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Pet Health Care Articles

Common myths about your cats health...
Debunked!

September 23, 2011

Four common myths and facts about your cats health
 
 
1.
 
My cat is an indoor cat so he/she doesn’t need a physical exam or vaccines.
This is a very common misconception. In fact, a physical exam is one of the key factors to maintaining a healthy pet. During annual physical exams, the veterinarian examines every part of your pet; eyes, ears, skin, heart, and lungs just to state a few. During the exam, the doctor carefully documents details in the medical record about your pet. This provides a lasting resource to continually reference back to, as your pet ages.
 
Vaccinations are crucial to protect your pet against various potentially fatal diseases. The feline core vaccines are distemper and rabies. Rabies is a fatal disease for pets and humans. All cats and dogs over six months are legally required to be vaccinated for rabies. Many owners wonder how their cat could ever be exposed to rabies if they stay indoors. The answer is simple ~ it is not unheard of for a cat to ‘sneak’ out and therefore be exposed to not only rabies, but many diseases stray cats or wildlife carry. Additionally, there is always a chance, albeit a small one, that your indoor cat may be exposed to another animal that is a rabies carrier. Distemper, or FVRCP, is a combination vaccine for feline viral rhinotracheitis, calicivirus and panleukopenia. It is imperative that kittens receive a series of the FVRCP vaccines to ensure immunity, and then on a regular schedule suggested by the doctor. A common question ~ does my indoor cat need this vaccine ~ yes! Even indoor cats can be exposed to these viruses. The viruses are very stable in the environment, and therefore can be tracked into the house by shoes, clothing, etc., and transmitted to your indoor cat. 
 
For outdoor cats, we also give a vaccine to protect again Feline Leukemia, which is a very common and very contagious disease among cats.   
 
Annual exams and vaccination are paramount to ensuring your cats health.
 
2.
 
There’s no need to check a stool sample because if my cat had worms, I’d know it. OR …I don’t bring in an annual stool sample for analysis because my cat is indoors only.
Many times, there is no symptom of internal parasites present, which makes an annual stool test a critical part of your cat’s health. In a recent study of 116 cats, 60.4% had a species of tapeworms and 41.4% had roundworms when a fecal exam was preformed. Many of the studied cats had more than one parasite.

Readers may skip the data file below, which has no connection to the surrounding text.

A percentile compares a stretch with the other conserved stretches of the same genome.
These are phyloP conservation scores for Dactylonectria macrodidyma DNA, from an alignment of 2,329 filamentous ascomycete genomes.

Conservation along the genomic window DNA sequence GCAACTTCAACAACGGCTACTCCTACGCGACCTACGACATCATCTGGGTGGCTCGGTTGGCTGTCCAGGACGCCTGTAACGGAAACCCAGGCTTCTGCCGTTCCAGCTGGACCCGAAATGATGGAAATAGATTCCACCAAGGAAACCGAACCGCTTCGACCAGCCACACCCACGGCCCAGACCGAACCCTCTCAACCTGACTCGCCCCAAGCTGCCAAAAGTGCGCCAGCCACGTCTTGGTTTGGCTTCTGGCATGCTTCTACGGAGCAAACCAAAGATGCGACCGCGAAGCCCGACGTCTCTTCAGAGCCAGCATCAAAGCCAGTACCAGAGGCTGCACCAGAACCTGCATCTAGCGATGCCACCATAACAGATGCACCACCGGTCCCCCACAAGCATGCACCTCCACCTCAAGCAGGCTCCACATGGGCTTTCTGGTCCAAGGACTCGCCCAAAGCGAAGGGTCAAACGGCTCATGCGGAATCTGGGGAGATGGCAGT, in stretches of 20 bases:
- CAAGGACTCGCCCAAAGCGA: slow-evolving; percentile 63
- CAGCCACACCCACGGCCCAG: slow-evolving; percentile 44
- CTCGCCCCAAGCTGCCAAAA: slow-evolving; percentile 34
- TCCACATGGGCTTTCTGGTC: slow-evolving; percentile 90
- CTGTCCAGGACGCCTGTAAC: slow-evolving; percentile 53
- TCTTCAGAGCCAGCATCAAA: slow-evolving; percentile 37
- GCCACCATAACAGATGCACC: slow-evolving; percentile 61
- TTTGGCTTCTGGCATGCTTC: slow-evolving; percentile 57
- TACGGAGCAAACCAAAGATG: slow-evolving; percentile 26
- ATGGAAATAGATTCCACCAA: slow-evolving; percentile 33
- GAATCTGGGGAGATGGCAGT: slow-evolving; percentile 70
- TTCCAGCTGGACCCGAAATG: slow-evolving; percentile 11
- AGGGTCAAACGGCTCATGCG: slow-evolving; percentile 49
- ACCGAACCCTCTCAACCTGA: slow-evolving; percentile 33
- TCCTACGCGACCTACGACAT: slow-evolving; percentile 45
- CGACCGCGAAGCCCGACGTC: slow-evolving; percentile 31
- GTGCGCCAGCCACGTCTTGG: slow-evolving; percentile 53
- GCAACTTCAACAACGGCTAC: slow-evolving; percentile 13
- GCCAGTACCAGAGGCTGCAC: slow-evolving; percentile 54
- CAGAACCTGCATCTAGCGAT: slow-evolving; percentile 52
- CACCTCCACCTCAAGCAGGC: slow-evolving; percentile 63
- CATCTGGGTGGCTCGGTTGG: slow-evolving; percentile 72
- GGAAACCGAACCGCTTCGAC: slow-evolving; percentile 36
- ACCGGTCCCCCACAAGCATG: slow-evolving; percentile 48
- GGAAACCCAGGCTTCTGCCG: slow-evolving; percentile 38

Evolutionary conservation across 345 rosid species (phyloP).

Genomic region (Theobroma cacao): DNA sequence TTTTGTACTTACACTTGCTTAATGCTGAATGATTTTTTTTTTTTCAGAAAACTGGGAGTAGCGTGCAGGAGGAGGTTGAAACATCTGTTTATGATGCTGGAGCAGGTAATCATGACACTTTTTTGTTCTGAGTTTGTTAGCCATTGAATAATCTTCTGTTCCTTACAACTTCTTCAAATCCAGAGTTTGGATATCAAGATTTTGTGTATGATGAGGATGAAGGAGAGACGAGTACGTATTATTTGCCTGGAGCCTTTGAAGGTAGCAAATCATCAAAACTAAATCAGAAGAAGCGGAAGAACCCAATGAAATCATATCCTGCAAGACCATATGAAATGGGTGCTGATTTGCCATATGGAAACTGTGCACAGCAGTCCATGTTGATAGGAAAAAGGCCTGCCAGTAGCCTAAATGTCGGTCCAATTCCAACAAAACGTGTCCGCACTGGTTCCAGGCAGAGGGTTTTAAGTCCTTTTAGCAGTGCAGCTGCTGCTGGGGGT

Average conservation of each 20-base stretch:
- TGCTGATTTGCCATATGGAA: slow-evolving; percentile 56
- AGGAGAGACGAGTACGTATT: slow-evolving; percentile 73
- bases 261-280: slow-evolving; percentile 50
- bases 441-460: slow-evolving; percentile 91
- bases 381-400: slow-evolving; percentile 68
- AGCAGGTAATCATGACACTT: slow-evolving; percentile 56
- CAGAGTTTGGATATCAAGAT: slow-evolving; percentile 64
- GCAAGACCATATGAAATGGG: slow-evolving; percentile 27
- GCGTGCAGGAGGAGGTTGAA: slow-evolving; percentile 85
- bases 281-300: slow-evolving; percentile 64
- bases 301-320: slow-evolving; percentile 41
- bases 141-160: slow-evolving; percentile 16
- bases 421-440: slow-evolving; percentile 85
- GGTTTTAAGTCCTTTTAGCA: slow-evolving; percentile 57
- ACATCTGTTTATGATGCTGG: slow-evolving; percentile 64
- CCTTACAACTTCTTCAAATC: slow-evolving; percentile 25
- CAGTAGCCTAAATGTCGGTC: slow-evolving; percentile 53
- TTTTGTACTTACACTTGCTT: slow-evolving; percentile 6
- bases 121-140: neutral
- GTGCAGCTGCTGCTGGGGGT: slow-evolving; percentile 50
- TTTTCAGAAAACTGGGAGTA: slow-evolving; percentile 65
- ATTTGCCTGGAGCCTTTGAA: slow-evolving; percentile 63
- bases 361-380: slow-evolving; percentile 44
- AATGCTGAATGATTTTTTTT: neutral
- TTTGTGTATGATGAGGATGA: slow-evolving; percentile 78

Pet’s can get internal parasites many ways including fleas, hunting rodents and exposure to feces of other animals (even if it’s on the bottom of a shoe that’s in the house!). Additionally, and of utmost importance, many internal parasites are zoonotic – which means that your pet could potentially transmit the parasite to a human member of the household. Parasitic infestations in humans can result in many health problems, especially for children, who tend to be more prone to transmission because their hands roam more places, including the floor.
Visit http://www.petsandparasites.org/cat-owners/ for more information.
 
3.
 
My cat is urinating outside the litter box out of spite or because he/she is naughty.
Inappropriate urination is an extremely frustrating problem cat owners often deal with at some point during their cat’s life. While cats can be described as finicky, fickle and sometimes moody, typically actions out of spite do not occur, even though it may seem it at the time. If your cat has been litter box trained for it’s life and there is a sudden change, it may very well be due to some type of physical change that you can’t see. Often times, cats with urinary issues first present with symptoms of urinating in inappropriate spots. A trip to the veterinarian should be considered if it’s more than just an isolated event.
 
If a physical issue is ruled out, your veterinarian can provide you with useful alternatives and ideas to help combat this problem, which may include changing the location or type of litter box or litter used.
 
 
4.
 
Heartworm is a dog disease.
Incorrect! Heartworm disease is not just a canine disease. Cats can in fact contract heartworm by mosquitos just like dogs. One difference between canine and feline heartworm disease is that there is not currently a treatment for cats that have contracted heartworm.   Just like intestinal parasites, you shouldn’t consider your cat protected if they don’t go outdoors. It is very common for mosquitoes to sneak inside the house, which makes our indoor pets susceptible as well. 
 
The good news is that there is Heartgard for cats, a monthly preventative treat that you can give your cat to protect against heartworm.
 
Visit http://www.petsandparasites.org/cat-owners/heartworms.html for more information on feline heartworm.